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Dal-Air Investment Castings
POINT, Tex.--After searching to find a manufacturing company to make parts for the new power tool that he invented and later patented, Oren Northcutt decided to start his own investment casting company. Dallas Air Tool was brought to life in the 1960s to provide manufacturing support for his air ratchet wrench. The company name was later shortened to Dal-Air as he began pouring investment castings for commercial and industrial companies. The highly-experienced casting company, now known as Dal-Air Investment Castings, is still in existence today in Point, Texas, a town about 60 miles east of Dallas.
It appears that good old-fashioned customer service still applies at this contract manufacturing company, reported to be the only manufacturing business in the entire county. Dal-Air's website touts the company's robust customer ethic by stating that "you'll find not only the cheerful voice of a real person when you call, but timely quotations, friendly advice, and prompt turnaround." At this 20,000-square-foot plant, there's no need for voicemail.
Besides 29 friendly, attentive people, much more awaits an OEM at Dal-Air. The ISO 9001:2000-certified company offers precision parts with fine details and good surface finishes, experience with a wide diversity of industries, a multitude of shapes and sizes for parts, and an on-time delivery record reportedly of 95% or more. In addition, OEMs can expect cost savings due to minimal machining and less excess part weight with investment casting, as well as thin-walled parts, and a large array of different metals to choose from for precision parts and components.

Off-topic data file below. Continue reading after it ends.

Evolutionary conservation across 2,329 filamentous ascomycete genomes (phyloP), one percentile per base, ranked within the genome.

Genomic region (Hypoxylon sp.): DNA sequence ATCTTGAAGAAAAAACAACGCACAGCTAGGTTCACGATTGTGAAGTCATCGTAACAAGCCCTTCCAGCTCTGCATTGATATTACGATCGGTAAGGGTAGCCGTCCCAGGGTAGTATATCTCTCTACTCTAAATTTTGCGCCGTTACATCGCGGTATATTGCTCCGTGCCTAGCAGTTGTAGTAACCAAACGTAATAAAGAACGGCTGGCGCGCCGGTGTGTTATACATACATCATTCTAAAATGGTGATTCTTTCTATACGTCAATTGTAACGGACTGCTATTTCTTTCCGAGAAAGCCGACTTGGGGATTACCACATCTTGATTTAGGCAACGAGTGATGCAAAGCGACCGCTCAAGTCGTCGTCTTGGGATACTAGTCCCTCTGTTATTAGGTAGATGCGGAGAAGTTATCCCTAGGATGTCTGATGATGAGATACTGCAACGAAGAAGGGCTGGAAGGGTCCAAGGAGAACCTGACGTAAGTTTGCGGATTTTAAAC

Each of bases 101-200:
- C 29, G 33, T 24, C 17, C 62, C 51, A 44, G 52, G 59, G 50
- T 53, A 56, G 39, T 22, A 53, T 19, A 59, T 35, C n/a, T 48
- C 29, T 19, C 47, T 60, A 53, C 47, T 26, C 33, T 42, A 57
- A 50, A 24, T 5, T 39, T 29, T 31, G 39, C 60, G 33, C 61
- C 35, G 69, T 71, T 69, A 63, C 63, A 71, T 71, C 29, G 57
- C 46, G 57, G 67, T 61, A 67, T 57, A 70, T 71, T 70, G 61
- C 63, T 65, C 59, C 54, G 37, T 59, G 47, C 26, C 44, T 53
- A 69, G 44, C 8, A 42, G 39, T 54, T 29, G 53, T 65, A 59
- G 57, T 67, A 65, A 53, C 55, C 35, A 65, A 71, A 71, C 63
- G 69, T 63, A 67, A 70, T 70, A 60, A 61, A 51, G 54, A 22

"Investment casting can produce a higher precision, closer tolerance part than a forging or sand casting," states Robert Jordan, the technical director of engineering and quality at Dal-Air. "There can be a lot more detail in the part that you might not have in another casting process--features like splines or teeth or detailed lettering, or features that normally would have to be machined in. So it eliminates a lot of secondary machining, and provides cost savings because part features can be cast instead of being machined, and weight reduction because you don't have to add extra stock to the part for draft."
Dal-Air (www.dalaircasting.com) manufactures a wide variety of utilitarian parts for many different industries, from four-wheel drive suspension components and cartridge holder panels for inkjet printers, to funnels and tubes for commercial turkey meat grinders and brake levers for Harley Davidson motorcycles. "For the oilfield industry, we make many different types of parts," Jordan remarked. "We make tong machine parts used to screw drilling pipes together, and slips that keep the pipes from sliding down into the drilled hole," Jordan continues. "And we make pressure valve bodies, blacksmith tools, horse bits, in-cabin aircraft parts, commercial overhead door components, and several different types of hammer heads."
Thin-walled parts with tight tolerances are one of the company's specialties. "We can get down to about 0.080-inch wall thickness with steel, and with aluminum we can go down to about 0.050-inch," Jordan points out proudly. "We have some steels that we can go down to about 0.060-inch. Normal machine stock on an investment casting is about 0.030-inch, where on a sand casting it may be about 0.100-inch." The list of metals that Dal-Air brings into play for part processing is plentiful, says Jordan, compared to the offerings of many investment casting companies. The caster's material list includes carbon steel, moly-chrome steel, stainless steel (17-4 PH, 316, 304, and 410), several nickel-based and cobalt-based materials, 356 aluminum, silicon-brass, and silicon-bronze.
"There are very few investment casting foundries that offer all of the metals that we do," Jordan affirms. "Very seldom can they do all three: steel, aluminum, and brass. But we're able to do all of these metals because we're able to pour aluminum and steel at the same plant. The demand is not very great anymore for aluminum, brass, and bronze, but we still pour them one day per week. And we're able to do something that Chinese companies may not want to do, which is small runs with several different alloys. So we're like a one-stop casting shop."
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